An appeals court ruling that a US encryption export law is unconstitutional is a big victory in consumer advocates' efforts to end the government's ability to "pry and snoop and spy" on American citizens, an official with the First Amendment Project says.
"The purpose of US encryption law is to pry and snoop and spy. It's the same as if the government banned envelopes so they could read your mail," Jim Wheaton says. Plaintiff "Dan (Bernstein) is standing up here reasserting the right of people to do what they want."
The Ninth Circuit Court of Appeals in San Francisco issued the ruling last week, saying that banning the posting of encryption technology on the Internet violated the freedom of speech rights of cryptographer Bernstein who wanted to post his encryption program on the Web.
Bernstein, a professor in the math and computer science department at the University of Illinois at Chicago, sued the government in 1995 after he was barred from posting the source code of his "Snuffle" encryption program on a newsgroup. The government, citing national security concerns, said the encryption in the code was too strong and barred its posting on the Web which it claims is the equivalent to exporting it.
Yesterday's ruling affects only the jurisdiction of the Ninth Circuit, which comprises the western part of the US, including the high technology-rich states of California and Washington. Companies and individuals within the Ninth Circuit will be free to export their strong encryption code unless the government appeals, which lawyers for Bernstein said is expected.
Government lawyers have been "pretty strong in their public presentations" and it would be a surprise if they didn't appeal, Cindy Cohn, the lead attorney for Bernstein, says. Cohn says the government will probably ask the same three judges to reconsider the case, though the Department of Justice (DOJ) could ask for a rehearing by all of the court's 11 judges or appeal to the US Supreme Court.
DOJ attorneys are reviewing the ruling and haven't decided yet whether to file an appeal, a DOJ spokeswoman says. The government has 45 days to appeal.
Cohn says she hopes the ruling would have a positive effect on the Security and Freedom through Encryption (SAFE) Act, a bill pending in the US House of Representatives that would lift most of the restrictions on the export of encryption products. The bill, which is still under review by at least two House committees, was reintroduced this year by Representatives Robert Goodlatte, a Republican from Virginia, and Zoe Lofgren, a Democrat from California.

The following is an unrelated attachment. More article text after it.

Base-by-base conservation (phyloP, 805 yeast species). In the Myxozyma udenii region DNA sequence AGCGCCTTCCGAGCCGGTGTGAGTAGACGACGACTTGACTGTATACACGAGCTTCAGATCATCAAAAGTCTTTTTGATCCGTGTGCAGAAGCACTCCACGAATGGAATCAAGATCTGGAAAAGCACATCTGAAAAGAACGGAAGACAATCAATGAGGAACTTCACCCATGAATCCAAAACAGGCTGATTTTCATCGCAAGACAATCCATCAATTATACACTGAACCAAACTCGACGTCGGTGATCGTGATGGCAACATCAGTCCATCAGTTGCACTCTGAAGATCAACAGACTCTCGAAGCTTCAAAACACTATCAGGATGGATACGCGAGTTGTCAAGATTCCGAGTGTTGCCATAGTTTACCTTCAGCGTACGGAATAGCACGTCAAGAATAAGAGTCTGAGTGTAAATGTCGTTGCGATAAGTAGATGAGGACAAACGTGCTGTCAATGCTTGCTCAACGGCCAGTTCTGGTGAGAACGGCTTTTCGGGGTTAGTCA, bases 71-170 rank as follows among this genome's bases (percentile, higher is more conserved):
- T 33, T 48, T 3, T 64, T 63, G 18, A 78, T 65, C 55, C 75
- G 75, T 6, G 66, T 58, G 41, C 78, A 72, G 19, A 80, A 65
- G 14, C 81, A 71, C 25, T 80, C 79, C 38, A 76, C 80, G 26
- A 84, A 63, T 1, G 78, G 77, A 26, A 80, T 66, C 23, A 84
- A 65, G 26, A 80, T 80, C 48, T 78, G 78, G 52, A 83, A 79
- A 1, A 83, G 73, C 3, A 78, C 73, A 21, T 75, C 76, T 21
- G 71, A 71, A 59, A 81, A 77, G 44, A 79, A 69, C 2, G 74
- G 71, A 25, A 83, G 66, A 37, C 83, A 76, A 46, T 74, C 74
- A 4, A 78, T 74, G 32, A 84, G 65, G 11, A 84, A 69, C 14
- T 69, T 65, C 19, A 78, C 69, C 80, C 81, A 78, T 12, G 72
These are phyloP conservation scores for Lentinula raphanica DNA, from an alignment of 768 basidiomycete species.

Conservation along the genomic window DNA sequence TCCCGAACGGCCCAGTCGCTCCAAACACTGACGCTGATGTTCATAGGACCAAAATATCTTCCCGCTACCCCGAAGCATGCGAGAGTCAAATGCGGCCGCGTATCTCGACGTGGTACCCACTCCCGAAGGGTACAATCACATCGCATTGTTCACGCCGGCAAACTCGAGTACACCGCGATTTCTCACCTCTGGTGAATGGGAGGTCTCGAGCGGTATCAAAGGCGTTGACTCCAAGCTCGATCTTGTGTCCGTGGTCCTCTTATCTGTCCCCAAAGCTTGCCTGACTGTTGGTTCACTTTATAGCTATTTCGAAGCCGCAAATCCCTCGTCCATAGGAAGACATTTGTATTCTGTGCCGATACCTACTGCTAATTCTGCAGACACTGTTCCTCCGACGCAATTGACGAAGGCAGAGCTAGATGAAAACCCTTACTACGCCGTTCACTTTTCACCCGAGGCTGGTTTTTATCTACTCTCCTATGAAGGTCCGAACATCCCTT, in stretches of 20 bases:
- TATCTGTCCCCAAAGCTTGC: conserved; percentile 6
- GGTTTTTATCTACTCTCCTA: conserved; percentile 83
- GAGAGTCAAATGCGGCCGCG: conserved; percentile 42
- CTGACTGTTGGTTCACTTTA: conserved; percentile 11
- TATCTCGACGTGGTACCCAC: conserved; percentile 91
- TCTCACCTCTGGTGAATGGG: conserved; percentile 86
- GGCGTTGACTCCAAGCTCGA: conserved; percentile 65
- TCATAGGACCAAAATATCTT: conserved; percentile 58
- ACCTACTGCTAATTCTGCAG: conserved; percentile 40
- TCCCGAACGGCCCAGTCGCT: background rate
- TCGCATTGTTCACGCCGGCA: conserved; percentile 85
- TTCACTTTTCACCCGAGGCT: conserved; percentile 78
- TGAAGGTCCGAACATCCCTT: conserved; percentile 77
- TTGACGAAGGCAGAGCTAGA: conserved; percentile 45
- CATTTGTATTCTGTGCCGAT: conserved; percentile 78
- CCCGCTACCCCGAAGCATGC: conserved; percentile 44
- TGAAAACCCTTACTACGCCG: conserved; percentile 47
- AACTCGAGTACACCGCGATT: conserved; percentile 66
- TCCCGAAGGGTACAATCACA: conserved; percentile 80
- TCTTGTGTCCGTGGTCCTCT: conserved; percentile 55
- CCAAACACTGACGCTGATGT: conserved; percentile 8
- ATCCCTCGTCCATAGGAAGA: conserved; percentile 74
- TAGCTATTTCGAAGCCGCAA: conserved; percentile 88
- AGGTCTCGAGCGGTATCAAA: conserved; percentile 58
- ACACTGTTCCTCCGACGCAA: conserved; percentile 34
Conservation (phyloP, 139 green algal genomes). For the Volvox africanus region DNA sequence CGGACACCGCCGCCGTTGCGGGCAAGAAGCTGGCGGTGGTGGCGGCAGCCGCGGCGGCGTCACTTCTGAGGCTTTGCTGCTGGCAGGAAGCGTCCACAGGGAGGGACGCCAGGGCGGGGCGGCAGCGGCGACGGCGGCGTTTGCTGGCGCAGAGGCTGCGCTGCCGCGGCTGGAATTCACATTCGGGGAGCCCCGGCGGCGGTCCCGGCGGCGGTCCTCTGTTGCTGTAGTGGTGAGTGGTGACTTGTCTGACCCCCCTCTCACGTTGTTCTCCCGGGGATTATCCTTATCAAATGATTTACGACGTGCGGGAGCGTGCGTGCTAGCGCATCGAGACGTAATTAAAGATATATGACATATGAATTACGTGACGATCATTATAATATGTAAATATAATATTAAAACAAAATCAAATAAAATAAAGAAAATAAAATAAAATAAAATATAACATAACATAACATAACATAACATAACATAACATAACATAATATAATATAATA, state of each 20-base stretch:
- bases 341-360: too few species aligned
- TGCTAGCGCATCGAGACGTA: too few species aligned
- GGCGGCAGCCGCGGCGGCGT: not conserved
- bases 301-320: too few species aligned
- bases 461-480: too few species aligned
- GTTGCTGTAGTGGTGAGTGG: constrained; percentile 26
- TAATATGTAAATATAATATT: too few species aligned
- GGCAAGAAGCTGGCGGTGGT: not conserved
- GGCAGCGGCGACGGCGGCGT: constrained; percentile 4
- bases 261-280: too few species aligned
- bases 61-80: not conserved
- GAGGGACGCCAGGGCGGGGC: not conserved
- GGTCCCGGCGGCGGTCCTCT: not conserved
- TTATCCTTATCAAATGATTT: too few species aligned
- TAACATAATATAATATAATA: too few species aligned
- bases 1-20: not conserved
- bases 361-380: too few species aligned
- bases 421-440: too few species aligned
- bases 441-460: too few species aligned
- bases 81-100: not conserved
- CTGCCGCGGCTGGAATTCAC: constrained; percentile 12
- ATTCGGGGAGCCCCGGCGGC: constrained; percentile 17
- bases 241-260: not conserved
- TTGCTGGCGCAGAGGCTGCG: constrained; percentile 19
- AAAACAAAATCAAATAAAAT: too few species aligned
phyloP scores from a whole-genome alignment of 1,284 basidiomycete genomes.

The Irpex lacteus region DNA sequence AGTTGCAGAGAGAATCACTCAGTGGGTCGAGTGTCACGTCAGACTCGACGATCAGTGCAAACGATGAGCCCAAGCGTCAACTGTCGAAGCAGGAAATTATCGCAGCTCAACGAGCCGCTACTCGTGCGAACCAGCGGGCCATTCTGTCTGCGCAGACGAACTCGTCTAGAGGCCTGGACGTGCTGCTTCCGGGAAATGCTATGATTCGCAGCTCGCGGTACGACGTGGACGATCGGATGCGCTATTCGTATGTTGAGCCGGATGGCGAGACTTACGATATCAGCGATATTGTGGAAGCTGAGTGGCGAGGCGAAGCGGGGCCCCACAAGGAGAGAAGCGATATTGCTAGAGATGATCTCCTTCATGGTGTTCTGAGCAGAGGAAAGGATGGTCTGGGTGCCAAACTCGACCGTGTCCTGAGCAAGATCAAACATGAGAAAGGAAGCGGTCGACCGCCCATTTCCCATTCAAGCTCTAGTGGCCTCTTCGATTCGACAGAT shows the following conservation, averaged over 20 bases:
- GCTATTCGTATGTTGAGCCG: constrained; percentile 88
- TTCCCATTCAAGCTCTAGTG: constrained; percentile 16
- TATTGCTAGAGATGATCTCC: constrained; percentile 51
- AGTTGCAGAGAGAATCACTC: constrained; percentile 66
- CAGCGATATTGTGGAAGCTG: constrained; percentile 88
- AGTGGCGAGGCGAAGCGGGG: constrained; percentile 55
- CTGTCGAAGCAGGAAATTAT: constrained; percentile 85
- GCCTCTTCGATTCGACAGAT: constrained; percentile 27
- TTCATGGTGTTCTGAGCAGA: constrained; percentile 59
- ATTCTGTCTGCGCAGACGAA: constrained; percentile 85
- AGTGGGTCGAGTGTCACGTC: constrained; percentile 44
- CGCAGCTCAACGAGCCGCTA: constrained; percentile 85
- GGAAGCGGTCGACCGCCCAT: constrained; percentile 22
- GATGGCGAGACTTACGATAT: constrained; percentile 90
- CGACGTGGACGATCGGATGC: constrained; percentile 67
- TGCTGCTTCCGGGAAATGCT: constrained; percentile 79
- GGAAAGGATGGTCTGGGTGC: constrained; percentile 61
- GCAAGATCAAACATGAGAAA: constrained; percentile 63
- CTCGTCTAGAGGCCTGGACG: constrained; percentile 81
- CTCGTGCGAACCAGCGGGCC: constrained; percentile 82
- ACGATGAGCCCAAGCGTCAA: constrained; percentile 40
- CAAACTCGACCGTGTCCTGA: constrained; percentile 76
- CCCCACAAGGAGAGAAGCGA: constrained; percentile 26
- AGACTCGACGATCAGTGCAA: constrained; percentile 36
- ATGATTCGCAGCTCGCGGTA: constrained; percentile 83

Goodlatte says the ruling shows "the issue has really come to a head." He expects the ruling to benefit the SAFE Act, which has gained the endorsement of 253 House members.
“This (ruling) is one more piece of evidence in support of our claim that government’s attempt to restrict access to strong encryption ... is contrary to the interests of the public."
Any momentum to push the SAFE Act, which died in previous years, would be welcome, especially since the court case will be drawn out by the government's almost certain appeal, and might ultimately be decided by the Supreme Court, he says. Goodlatte also notes that the bill will change the policy nationwide, whereas the ruling only covers the Ninth Circuit.
Cohn highlights some of the language used by the judges, saying the court opinion is encouraging to opponents of US encryption law, which is blamed for impeding electronic commerce, curtailing development of encryption technology in the United States and giving non-U.S. companies an opportunity to produce strong encryption products to fill the void.
The court opinion also showed that the judges understood the technology and were aware that their ruling would have broader societal implications, Cohn says.
"Whether we are surveilled by our government, by criminals, or by our neighbors, it is fair to say that never has our ability to shield our affairs from prying eyes been at such a low ebb," Judge Betty Fletcher wrote in the opinion. "The availability and use of secure encryption may offer an opportunity to reclaim some portion of the privacy we have lost."
Although Bernstein's case dealt with source code, the ruling went further, striking down the entire encryption export law as it applies to all types of encryption technology, Elizabeth Pritzker, a lawyer with the First Amendment Project, says.
"The ruling doesn't distinguish between source code and object code," Pritzker says. "It strikes down the regulations (in their entirety) as they apply to cryptography."
Source code is the text form of operating instructions that, when compiled to binary, or object code, allow for the execution of a function by a computer.
The ruling includes object code in its scope because the regulations do not distinguish between the two, but regulate "software," says Cohn. The court said that if the government wanted to continue to regulate object code it would have to rewrite the regulations to specify that, she said, adding that the court didn't address whether object code was speech because that issue wasn't before it.
Bernstein said during the conference call that he challenged US encryption law not as a champion of the First Amendment but as an academic who wanted to publish his work.
Asked how he felt when he heard the ruling, Bernstein says, "It's really a spectacular feeling. If the government appeals, we'll have to wait until that's resolved. But it's nice to think that someday I really might be free."